How to handle salary requests on online application forms

salary negotiating, negotiating salary, online salary request, how to handle online salary requests,
Negotiating salary pays off!
Many potential employers will ask you to include your salary requirement when you apply for an open position. In fact, some online job sites insist that you put an exact number in a box. (I hate that!)

Complicating the situation is the effect the recession has had on salaries, which in some fields, has lowered pay by as much as 40 percent.  

So how should you handle the salary requirement question?



The good news is that you have options. The bad news is each option has risks. Here are the options, the risks for each scenario and the solution to get around every sticky online salary request situation.

If the job posting includes a required numeric salary box, you really have only two options:

1) Enter the lowest possible salary you are willing to take.

2) Enter the salary you really want (based, of course, upon your salary history, the position requirements and what the going rate likely is due to the bad economy). Sites like Salary.com can help you determine salary ranges for your area (Note: Such sites may quote salaries that are too high for your city, so use them for guidance not as the final word).

Risk: You may price yourself too high or too low for the position.

Solution: Seek to reach and impress the company’s decision makers through additional means, such as by asking an influential person to vouch for you, contacting them through LinkedIn, sending a letter or email, or calling them. I explain how to take such steps in this article.

If the salary request does not mandate that you fill out a numeric salary box, you can:

1. Ignore the request.

Risk: You may not get an interview because you didn’t follow directions.

Solution: Instead of ignoring the question, write, "I’d really like to arrange an interview with you to learn more about the job and to discuss the salary range. I think you will find that my salary requirements are quite negotiable dependent upon the job duties and benefits.”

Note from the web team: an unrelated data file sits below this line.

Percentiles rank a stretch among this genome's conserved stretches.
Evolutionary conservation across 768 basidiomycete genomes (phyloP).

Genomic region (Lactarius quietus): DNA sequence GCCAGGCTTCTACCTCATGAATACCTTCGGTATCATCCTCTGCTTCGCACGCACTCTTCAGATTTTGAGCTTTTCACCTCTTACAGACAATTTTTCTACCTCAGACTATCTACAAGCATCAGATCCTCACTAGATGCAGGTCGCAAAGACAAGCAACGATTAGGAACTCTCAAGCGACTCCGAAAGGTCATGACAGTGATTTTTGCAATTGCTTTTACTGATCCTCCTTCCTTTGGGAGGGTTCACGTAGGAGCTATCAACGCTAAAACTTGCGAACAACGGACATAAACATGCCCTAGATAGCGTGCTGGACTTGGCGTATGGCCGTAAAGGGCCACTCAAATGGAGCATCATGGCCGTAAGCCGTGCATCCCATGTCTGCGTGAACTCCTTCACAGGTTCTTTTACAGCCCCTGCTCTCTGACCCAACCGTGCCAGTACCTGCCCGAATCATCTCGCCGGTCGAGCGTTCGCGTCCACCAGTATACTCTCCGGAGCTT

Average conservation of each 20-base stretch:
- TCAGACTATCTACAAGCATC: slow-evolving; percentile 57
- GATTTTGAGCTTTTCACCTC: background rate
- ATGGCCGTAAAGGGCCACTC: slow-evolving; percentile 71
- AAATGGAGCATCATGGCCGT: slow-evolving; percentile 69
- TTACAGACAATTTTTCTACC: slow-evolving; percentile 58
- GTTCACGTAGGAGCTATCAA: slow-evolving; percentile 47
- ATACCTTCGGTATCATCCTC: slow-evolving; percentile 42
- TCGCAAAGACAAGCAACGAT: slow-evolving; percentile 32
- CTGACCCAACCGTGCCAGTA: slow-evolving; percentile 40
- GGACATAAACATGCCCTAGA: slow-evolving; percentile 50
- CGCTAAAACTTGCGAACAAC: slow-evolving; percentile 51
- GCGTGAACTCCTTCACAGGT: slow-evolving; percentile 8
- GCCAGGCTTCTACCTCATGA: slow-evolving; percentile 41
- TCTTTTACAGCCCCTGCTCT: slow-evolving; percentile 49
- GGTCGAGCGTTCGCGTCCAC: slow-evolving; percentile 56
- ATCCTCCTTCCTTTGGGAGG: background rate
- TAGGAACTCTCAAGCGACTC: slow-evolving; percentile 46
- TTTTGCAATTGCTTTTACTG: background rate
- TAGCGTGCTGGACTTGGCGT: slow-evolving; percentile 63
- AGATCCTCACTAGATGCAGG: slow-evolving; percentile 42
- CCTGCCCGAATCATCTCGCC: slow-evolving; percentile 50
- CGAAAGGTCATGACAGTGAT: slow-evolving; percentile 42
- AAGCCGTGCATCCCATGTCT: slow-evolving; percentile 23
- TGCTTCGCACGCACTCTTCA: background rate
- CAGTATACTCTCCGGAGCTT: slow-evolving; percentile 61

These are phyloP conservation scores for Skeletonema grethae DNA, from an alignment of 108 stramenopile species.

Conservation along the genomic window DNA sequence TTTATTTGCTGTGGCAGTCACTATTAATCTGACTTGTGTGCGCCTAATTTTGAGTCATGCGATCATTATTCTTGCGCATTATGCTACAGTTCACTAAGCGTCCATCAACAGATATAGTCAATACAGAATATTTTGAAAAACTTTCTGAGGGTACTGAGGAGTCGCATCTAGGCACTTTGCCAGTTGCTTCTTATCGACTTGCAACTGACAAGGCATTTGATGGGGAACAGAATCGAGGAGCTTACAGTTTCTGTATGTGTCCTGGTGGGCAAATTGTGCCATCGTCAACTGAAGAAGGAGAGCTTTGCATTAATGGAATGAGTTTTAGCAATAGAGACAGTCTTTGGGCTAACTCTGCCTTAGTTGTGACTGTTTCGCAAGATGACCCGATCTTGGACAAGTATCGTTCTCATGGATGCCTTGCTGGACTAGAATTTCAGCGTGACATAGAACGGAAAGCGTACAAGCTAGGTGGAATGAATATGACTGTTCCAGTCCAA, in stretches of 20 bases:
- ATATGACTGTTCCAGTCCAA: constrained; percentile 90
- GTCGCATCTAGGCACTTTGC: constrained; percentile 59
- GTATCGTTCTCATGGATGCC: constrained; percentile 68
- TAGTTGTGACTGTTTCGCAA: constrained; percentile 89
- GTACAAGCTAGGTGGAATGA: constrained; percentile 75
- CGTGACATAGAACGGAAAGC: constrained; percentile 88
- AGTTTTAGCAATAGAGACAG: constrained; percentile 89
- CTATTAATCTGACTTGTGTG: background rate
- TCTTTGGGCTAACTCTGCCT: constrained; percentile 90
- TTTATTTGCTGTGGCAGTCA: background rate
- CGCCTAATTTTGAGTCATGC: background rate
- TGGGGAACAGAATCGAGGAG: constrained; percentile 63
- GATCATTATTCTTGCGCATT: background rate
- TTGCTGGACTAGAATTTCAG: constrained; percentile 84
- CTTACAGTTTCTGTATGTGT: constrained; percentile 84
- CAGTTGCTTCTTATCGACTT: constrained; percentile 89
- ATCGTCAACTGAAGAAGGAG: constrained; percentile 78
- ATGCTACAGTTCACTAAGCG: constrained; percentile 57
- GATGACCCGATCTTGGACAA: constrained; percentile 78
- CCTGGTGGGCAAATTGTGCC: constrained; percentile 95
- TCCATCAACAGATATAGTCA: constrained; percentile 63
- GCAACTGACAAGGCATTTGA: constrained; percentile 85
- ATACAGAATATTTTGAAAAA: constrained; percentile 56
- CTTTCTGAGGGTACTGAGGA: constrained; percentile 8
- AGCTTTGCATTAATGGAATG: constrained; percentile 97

2. Include your salary history rather than your salary requirement.

Risk: If your former salary was higher than the company wishes to pay, you can be rejected before you ever get an interview.

Solution: Include your salary history followed by, “Please note that I do not require making the same salary that I did before and am, in fact, far more interested in working very hard in a satisfying job experience.”

3. State that your salary requirement is negotiable.

Risk: An employer may pass you by because you are being evasive.

Solution: Expand upon your "I'm negotiable" statement by saying, ”My salary requirement is negotiable. I am so eager to become part of XYZ Company, that I am sure we can work out a range that will be mutually agreeable.”

4. State a range, rather than an exact figure, to leave the door open for negotiation. Consider a statement such as, “My salary requirement is in the $60,000 - $70,000 range.”

Risk: Employers may opt to pay you at the bottom of your range rather than at the top.

Solution: Add a qualifying statement like the following, so you can negotiate higher later. (My personal favorite is "d" since it makes it seem like the range you state is the going rate not your salary expectation and it leaves room for better pay and perks):

a. “In response to your request, my salary requirement is in the mid-to-high $60K range depending on the job requirements and benefits your company offers.”

b. “My salary requirement is negotiable, based upon the job responsibilities and your total compensation package.”

c. “Based upon the salary research I've done, my salary requirement is in the $35,000 - $45,000 range.”

d. “An acceptable salary range for this position, based upon the description and my research, is around $70,000 to $75,000, not including benefits. My requirement is flexible and negotiable within this range, depending on factors such as additional benefits and increased advancement opportunities.”

Be ready to respond to online salary requirement requests! It definitely could help you ... Get a Job!

Another article I wrote can help you negotiate a fair salary after working at a low paying job. Thanks for reading and please connect with me on LinkedIn and check out my Services page to see how I can be of help to you. -- Kathy



What comments or questions do you have about negotiating a salary? Share your thoughts via the Contact Us tab or on the LinkedIn discussion board that may have brought you to this blog. -- Kathy

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3 comments :

  1. My choice would be A. It shows research and thought, yet hedges bets until the benefits question is discussed.
    Re: D. Is it really necessary to STATE that salary, etc., is "negotiable"? Isn't everything, to some degree, negotiable? By stating that up front, to me it weakens the candidate's position by "caving" slightly when it's not necessary. Anyone agree?

    ReplyDelete
  2. 1. Ignore the request.

    That sounds like a terrible idea.

    ReplyDelete
  3. Tks very much for your post.

    Avoid surprises — interviews need preparation. Some questions come up time and time again — usually about you, your experience and the job itself. We've gathered together the most common questions so you can get your preparation off to a flying start.

    You also find all interview questions at link at the end of this post.

    Source: Download Ebook: Ultimate Guide To Job Interview Questions Answers:

    Best rgs

    ReplyDelete

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